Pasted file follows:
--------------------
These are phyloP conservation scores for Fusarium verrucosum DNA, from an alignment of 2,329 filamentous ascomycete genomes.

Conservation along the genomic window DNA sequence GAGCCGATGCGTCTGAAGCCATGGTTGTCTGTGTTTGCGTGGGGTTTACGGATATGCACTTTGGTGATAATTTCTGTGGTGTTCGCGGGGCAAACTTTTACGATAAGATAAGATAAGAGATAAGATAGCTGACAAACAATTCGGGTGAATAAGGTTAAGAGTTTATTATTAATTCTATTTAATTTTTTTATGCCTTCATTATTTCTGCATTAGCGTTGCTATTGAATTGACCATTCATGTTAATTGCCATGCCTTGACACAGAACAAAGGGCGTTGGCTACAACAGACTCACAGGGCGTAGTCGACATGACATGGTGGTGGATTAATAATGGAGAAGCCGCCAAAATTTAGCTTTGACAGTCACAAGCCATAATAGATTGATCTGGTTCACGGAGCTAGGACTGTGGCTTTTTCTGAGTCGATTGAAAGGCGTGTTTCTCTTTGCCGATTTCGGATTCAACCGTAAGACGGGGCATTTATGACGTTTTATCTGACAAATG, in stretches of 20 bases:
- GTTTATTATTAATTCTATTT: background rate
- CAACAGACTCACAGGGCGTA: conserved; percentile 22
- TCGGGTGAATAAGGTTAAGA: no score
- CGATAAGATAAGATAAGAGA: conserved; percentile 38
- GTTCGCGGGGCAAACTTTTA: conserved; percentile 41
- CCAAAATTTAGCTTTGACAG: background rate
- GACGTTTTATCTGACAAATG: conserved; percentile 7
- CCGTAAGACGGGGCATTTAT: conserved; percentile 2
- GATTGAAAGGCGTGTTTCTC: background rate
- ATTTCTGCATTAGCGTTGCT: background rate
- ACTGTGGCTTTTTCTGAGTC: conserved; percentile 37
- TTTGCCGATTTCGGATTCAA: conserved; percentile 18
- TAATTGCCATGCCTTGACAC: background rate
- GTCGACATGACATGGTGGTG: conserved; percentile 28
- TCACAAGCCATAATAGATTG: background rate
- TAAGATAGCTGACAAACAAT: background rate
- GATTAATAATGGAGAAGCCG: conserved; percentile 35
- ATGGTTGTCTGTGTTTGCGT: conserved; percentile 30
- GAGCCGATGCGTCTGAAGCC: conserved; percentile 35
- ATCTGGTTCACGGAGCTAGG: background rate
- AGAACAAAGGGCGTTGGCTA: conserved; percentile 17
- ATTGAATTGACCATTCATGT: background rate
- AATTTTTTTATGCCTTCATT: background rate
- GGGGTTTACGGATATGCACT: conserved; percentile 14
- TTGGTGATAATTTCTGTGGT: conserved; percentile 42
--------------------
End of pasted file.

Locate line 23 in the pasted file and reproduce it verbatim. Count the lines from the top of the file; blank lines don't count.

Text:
- AGAACAAAGGGCGTTGGCTA: conserved; percentile 17